Why I Narrated The Metamorphosis by Franz Kafka Audiobook

About a month after I finished Typing The Great Gatsby, I decided to embark on another “endurance” challenge. Something that would help me get granular with a piece of work, much like what Typing The Great Gatsby did

While typing a whole novel (on camera) was a speed challenge, my next project should encourage me to go deeper, seek precision, and feel the flow of the words on the page. Then it dawned on me, I should narrate an audiobook. 

Narrating an audiobook is more than reading a book aloud, it’s storytelling. It’s a presentation. It’s about the tone, mood, and pacing of the words. It’s not only pronouncing the words properly, it’s about dramatizing the text on the page in an engaging way. 

I knew Metamorphosis by Franz Kafka would be the perfect source material for this project. It’s a story localized to one setting, with a small cast of characters, and a manageable length (in this version translated by Ian Johnston) just north of 20,000 words. It wasn’t going to be easy, but it was doable. Thinking something is doable is all it takes to start. 

I recorded the first word on January 3, 2021 and the last word on April 22, 2021. From the moment you start listening to my version to the last, nearly five months have passed. I see it as a form of time travelling. 

There were moments where I felt like quitting. Staying up an extra 30-45 minutes on a weeknight to record 3 minutes of usable audio is as tiring as it sounds. Yet, once I got over the hump, I knew I had to finish. Like going to the gym consistently, I noticed results in a few areas. 

Speaking Clearly: 

When we’re speaking to a friend, a family member, or a co-worked in a casual conversation, we slur our words, we mumble, and rarely do we enunciate every syllable. You think you speak clearly until you turn a microphone on yourself and hit record. The importance of being heard and understood for an audiobook is critical and therefore, it was a muscle I focused on exercising. Working on this project gave me an avenue to practice articulating my words, without having a conversation with anyone. 

Understanding the Words:

When we’re writing, we can pause, research a word, find synonyms, and generally sound smarter. When we talk, we can’t do that. We’re limited to the words in our vocabulary. And if you’re like me, you really only use the same hundred or so words. However, when we read out loud someone else’s writing, we gain access not only to the words they know, but probably words they took the effort in researching as well. There were at least ten words in The Metamorphosis that I had never used before. One example is the word “amelioration.” I’ve never heard of that word, let alone said it out loud. I don’t know if I’ll ever use it again in daily life, (I’d probably sound pretentious if I do) but hey, I clearly remember it, because I’m writing about it now. How can I put a price on that?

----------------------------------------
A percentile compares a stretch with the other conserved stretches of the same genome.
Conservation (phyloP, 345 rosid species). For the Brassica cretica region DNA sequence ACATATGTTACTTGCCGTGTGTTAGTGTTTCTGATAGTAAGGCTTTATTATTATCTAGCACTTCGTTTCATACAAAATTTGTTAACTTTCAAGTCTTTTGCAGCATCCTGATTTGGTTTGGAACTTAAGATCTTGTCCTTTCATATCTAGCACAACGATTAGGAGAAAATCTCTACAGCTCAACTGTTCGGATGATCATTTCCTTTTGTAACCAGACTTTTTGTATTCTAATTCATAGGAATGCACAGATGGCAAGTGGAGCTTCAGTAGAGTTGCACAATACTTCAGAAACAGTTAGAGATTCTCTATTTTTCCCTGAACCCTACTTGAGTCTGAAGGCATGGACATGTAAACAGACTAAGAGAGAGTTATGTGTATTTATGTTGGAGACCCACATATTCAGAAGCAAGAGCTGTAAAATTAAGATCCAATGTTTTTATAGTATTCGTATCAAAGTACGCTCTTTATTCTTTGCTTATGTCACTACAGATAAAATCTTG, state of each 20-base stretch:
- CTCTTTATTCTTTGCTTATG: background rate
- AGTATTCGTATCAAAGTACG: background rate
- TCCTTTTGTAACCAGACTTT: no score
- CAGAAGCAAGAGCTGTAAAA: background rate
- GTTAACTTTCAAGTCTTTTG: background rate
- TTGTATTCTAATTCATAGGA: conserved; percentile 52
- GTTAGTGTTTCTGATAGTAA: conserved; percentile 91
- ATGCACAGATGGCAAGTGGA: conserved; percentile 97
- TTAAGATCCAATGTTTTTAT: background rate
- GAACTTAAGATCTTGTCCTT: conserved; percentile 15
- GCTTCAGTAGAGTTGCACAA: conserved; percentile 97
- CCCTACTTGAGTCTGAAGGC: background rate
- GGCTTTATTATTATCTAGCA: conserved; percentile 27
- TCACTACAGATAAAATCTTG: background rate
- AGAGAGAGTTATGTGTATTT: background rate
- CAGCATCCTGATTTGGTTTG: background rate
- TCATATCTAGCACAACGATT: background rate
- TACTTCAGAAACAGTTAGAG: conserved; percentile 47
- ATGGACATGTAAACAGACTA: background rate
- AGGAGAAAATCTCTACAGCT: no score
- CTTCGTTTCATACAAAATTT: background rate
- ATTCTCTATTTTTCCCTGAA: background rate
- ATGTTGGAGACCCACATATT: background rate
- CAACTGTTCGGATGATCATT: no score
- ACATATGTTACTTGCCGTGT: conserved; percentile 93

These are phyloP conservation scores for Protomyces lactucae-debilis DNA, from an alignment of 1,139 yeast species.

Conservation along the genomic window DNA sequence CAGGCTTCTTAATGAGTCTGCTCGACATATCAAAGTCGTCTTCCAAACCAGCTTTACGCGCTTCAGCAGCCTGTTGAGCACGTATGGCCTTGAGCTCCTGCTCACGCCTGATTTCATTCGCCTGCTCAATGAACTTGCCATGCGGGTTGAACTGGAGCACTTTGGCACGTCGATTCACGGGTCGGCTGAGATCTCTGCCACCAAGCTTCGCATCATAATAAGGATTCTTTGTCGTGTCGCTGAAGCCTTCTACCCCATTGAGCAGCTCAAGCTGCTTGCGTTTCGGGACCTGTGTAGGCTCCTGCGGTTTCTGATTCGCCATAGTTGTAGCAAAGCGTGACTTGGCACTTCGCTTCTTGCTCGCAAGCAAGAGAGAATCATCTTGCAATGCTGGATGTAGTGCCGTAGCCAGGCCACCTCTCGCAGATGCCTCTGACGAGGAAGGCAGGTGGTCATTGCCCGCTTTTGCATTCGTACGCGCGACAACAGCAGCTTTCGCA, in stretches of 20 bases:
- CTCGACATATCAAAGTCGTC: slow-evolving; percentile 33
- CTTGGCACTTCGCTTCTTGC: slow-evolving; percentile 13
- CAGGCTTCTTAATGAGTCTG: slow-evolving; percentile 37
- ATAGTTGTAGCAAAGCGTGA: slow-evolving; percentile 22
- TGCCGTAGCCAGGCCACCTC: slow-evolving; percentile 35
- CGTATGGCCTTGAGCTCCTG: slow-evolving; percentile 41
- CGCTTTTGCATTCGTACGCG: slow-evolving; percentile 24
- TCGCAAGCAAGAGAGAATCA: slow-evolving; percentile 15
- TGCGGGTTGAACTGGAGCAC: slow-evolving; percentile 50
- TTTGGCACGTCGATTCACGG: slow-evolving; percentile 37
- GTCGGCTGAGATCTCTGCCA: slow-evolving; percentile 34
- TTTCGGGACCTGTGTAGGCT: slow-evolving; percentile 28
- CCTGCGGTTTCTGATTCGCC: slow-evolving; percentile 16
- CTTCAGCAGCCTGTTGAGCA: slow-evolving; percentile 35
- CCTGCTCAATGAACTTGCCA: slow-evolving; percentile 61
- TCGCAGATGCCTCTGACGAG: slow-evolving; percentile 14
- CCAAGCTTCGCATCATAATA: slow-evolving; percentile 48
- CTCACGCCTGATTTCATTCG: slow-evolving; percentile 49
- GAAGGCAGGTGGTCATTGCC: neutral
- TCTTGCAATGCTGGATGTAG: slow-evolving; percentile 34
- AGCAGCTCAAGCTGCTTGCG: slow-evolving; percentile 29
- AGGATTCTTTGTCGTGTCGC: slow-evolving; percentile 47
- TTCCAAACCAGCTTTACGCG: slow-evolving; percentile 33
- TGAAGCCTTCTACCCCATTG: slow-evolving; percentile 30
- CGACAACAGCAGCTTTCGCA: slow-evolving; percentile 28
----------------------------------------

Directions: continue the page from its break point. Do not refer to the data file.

Feeling the Flow of the Sentences: 

In this translation of The Metamorphosis, Ian Johnston used a lot of long, complex sentences, many over 50 words long with multiple commas, clauses, and oh boy! Grammar grammar! Now, if you were just reading word for word, it doesn’t matter how the sentences flow together (think Stephen Hawking’s robot voice), but an audiobook isn’t just saying one word after the next, it’s presenting the sentences as though they were thoughts from your brain. A few takes are necessary to get the right flow of the sentence, in terms of knowing which words to accentuate, where to take a breath, and which tone of voice matches the scene. 

Directing Myself:

100% of the words recorded in this audiobook were said by me after 9pm, as I’m fighting the exhaustion of the day. Sometimes, in that fugue state, I end up messing up over and over again. Or… I thought I was messing up, but it was a perfectly usable take. Nevertheless, I would try again and mess up some more. A paragraph that should’ve taken three minutes to record ended up taking twenty. 

Learning to direct yourself is an underrated skill. It involved learning how to be gentle with yourself, learning how to manage expectations, learning how to break a large chunk into smaller sections, and most importantly, learning when good enough is good enough. This project took me six months to complete. It could’ve taken less time and it could’ve taken more time. Either way, I’m glad I’m done.  

Hearing My Own Voice: 

I never thought that I had a radio voice or a Morgan Freeman voice where anything I say would be buttery smooth to my listener’s ears. No, you won’t listen to my voice for the pleasure of my voice alone. Then again, it’s the only voice I have and I want it to try new things. Like a body should exercise and travel, a voice should be challenged as well. You want it to be strong so when the time is right, you have the confidence to speak. I hope to one day record the Audible version for my own book. One day. 

Narrating The Metamorphosis was a challenge and a fulfilling way to pass some time during these pandemic months. Only time will tell how much I really got out of it, but truthfully, it was so much fun to do that I’m looking forward to the next audiobook I’ll narrate. I have a few in mind… Stay tuned. 

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